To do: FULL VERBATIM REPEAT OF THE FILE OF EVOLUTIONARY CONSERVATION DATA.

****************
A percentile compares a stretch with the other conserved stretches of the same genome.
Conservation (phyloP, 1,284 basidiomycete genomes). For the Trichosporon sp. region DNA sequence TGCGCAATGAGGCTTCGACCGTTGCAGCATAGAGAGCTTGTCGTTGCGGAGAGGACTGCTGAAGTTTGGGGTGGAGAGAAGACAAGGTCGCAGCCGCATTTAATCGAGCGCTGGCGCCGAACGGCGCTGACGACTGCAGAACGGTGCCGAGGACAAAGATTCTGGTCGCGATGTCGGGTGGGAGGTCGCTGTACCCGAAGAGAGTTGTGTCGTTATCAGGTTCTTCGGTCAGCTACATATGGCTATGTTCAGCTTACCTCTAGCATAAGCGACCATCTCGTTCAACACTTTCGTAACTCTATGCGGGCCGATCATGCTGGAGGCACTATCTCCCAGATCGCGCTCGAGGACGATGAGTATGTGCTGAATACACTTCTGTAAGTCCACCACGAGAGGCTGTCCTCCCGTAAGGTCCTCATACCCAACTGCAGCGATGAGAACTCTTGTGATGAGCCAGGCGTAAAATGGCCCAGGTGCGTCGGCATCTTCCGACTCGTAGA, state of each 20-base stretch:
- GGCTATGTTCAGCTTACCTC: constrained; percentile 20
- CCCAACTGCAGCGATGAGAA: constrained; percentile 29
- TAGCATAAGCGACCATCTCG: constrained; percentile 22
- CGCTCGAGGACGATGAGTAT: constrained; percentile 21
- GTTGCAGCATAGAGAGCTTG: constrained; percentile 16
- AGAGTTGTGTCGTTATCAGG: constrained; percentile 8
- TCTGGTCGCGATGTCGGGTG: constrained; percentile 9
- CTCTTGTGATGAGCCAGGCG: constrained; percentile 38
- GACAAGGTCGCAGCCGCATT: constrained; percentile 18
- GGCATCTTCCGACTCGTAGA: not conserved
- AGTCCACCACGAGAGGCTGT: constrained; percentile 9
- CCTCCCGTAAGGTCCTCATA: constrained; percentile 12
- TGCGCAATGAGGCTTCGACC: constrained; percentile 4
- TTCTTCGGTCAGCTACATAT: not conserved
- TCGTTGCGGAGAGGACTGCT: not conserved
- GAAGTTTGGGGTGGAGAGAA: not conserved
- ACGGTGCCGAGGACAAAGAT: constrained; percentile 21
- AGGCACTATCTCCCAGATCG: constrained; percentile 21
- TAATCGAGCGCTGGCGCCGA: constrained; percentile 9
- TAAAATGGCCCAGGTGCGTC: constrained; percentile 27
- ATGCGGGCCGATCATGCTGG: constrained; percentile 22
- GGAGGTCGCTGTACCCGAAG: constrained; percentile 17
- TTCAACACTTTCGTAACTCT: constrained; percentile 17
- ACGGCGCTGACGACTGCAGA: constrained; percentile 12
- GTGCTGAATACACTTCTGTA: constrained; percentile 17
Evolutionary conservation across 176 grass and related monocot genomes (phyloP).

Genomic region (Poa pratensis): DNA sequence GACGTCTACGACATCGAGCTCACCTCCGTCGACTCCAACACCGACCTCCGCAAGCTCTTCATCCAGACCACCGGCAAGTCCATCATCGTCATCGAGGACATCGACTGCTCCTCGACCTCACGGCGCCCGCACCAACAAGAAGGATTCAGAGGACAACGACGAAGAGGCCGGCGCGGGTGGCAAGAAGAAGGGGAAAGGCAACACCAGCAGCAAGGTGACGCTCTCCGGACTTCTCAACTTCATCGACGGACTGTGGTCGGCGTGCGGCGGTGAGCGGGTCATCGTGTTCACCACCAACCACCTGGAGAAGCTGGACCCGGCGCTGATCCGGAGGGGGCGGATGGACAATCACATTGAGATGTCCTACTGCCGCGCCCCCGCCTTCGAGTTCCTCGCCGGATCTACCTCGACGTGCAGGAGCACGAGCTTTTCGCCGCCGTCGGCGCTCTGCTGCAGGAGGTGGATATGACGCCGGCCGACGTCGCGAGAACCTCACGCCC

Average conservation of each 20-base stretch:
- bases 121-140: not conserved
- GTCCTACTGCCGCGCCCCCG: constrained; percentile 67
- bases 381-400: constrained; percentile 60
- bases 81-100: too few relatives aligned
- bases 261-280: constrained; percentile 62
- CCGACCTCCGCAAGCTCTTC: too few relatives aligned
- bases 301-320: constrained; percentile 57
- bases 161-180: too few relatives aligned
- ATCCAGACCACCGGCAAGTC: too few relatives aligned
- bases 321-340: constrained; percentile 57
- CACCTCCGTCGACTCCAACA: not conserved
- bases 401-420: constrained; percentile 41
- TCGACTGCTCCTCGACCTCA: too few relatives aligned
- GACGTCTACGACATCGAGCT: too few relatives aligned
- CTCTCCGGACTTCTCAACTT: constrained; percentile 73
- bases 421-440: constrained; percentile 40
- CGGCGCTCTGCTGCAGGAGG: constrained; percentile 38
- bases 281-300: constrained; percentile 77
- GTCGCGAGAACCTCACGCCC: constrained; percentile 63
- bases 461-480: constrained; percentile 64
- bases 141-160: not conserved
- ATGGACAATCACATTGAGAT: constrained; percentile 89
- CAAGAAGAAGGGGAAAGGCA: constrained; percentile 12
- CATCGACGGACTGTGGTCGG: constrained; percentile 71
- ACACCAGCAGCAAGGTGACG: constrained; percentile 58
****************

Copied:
A percentile compares a stretch with the other conserved stretches of the same genome.
Conservation (phyloP, 1,284 basidiomycete genomes). For the Trichosporon sp. region DNA sequence TGCGCAATGAGGCTTCGACCGTTGCAGCATAGAGAGCTTGTCGTTGCGGAGAGGACTGCTGAAGTTTGGGGTGGAGAGAAGACAAGGTCGCAGCCGCATTTAATCGAGCGCTGGCGCCGAACGGCGCTGACGACTGCAGAACGGTGCCGAGGACAAAGATTCTGGTCGCGATGTCGGGTGGGAGGTCGCTGTACCCGAAGAGAGTTGTGTCGTTATCAGGTTCTTCGGTCAGCTACATATGGCTATGTTCAGCTTACCTCTAGCATAAGCGACCATCTCGTTCAACACTTTCGTAACTCTATGCGGGCCGATCATGCTGGAGGCACTATCTCCCAGATCGCGCTCGAGGACGATGAGTATGTGCTGAATACACTTCTGTAAGTCCACCACGAGAGGCTGTCCTCCCGTAAGGTCCTCATACCCAACTGCAGCGATGAGAACTCTTGTGATGAGCCAGGCGTAAAATGGCCCAGGTGCGTCGGCATCTTCCGACTCGTAGA, state of each 20-base stretch:
- GGCTATGTTCAGCTTACCTC: constrained; percentile 20
- CCCAACTGCAGCGATGAGAA: constrained; percentile 29
- TAGCATAAGCGACCATCTCG: constrained; percentile 22
- CGCTCGAGGACGATGAGTAT: constrained; percentile 21
- GTTGCAGCATAGAGAGCTTG: constrained; percentile 16
- AGAGTTGTGTCGTTATCAGG: constrained; percentile 8
- TCTGGTCGCGATGTCGGGTG: constrained; percentile 9
- CTCTTGTGATGAGCCAGGCG: constrained; percentile 38
- GACAAGGTCGCAGCCGCATT: constrained; percentile 18
- GGCATCTTCCGACTCGTAGA: not conserved
- AGTCCACCACGAGAGGCTGT: constrained; percentile 9
- CCTCCCGTAAGGTCCTCATA: constrained; percentile 12
- TGCGCAATGAGGCTTCGACC: constrained; percentile 4
- TTCTTCGGTCAGCTACATAT: not conserved
- TCGTTGCGGAGAGGACTGCT: not conserved
- GAAGTTTGGGGTGGAGAGAA: not conserved
- ACGGTGCCGAGGACAAAGAT: constrained; percentile 21
- AGGCACTATCTCCCAGATCG: constrained; percentile 21
- TAATCGAGCGCTGGCGCCGA: constrained; percentile 9
- TAAAATGGCCCAGGTGCGTC: constrained; percentile 27
- ATGCGGGCCGATCATGCTGG: constrained; percentile 22
- GGAGGTCGCTGTACCCGAAG: constrained; percentile 17
- TTCAACACTTTCGTAACTCT: constrained; percentile 17
- ACGGCGCTGACGACTGCAGA: constrained; percentile 12
- GTGCTGAATACACTTCTGTA: constrained; percentile 17
Evolutionary conservation across 176 grass and related monocot genomes (phyloP).

Genomic region (Poa pratensis): DNA sequence GACGTCTACGACATCGAGCTCACCTCCGTCGACTCCAACACCGACCTCCGCAAGCTCTTCATCCAGACCACCGGCAAGTCCATCATCGTCATCGAGGACATCGACTGCTCCTCGACCTCACGGCGCCCGCACCAACAAGAAGGATTCAGAGGACAACGACGAAGAGGCCGGCGCGGGTGGCAAGAAGAAGGGGAAAGGCAACACCAGCAGCAAGGTGACGCTCTCCGGACTTCTCAACTTCATCGACGGACTGTGGTCGGCGTGCGGCGGTGAGCGGGTCATCGTGTTCACCACCAACCACCTGGAGAAGCTGGACCCGGCGCTGATCCGGAGGGGGCGGATGGACAATCACATTGAGATGTCCTACTGCCGCGCCCCCGCCTTCGAGTTCCTCGCCGGATCTACCTCGACGTGCAGGAGCACGAGCTTTTCGCCGCCGTCGGCGCTCTGCTGCAGGAGGTGGATATGACGCCGGCCGACGTCGCGAGAACCTCACGCCC

Average conservation of each 20-base stretch:
- bases 121-140: not conserved
- GTCCTACTGCCGCGCCCCCG: constrained; percentile 67
- bases 381-400: constrained; percentile 60
- bases 81-100: too few relatives aligned
- bases 261-280: constrained; percentile 62
- CCGACCTCCGCAAGCTCTTC: too few relatives aligned
- bases 301-320: constrained; percentile 57
- bases 161-180: too few relatives aligned
- ATCCAGACCACCGGCAAGTC: too few relatives aligned
- bases 321-340: constrained; percentile 57
- CACCTCCGTCGACTCCAACA: not conserved
- bases 401-420: constrained; percentile 41
- TCGACTGCTCCTCGACCTCA: too few relatives aligned
- GACGTCTACGACATCGAGCT: too few relatives aligned
- CTCTCCGGACTTCTCAACTT: constrained; percentile 73
- bases 421-440: constrained; percentile 40
- CGGCGCTCTGCTGCAGGAGG: constrained; percentile 38
- bases 281-300: constrained; percentile 77
- GTCGCGAGAACCTCACGCCC: constrained; percentile 63
- bases 461-480: constrained; percentile 64
- bases 141-160: not conserved
- ATGGACAATCACATTGAGAT: constrained; percentile 89
- CAAGAAGAAGGGGAAAGGCA: constrained; percentile 12
- CATCGACGGACTGTGGTCGG: constrained; percentile 71
- ACACCAGCAGCAAGGTGACG: constrained; percentile 58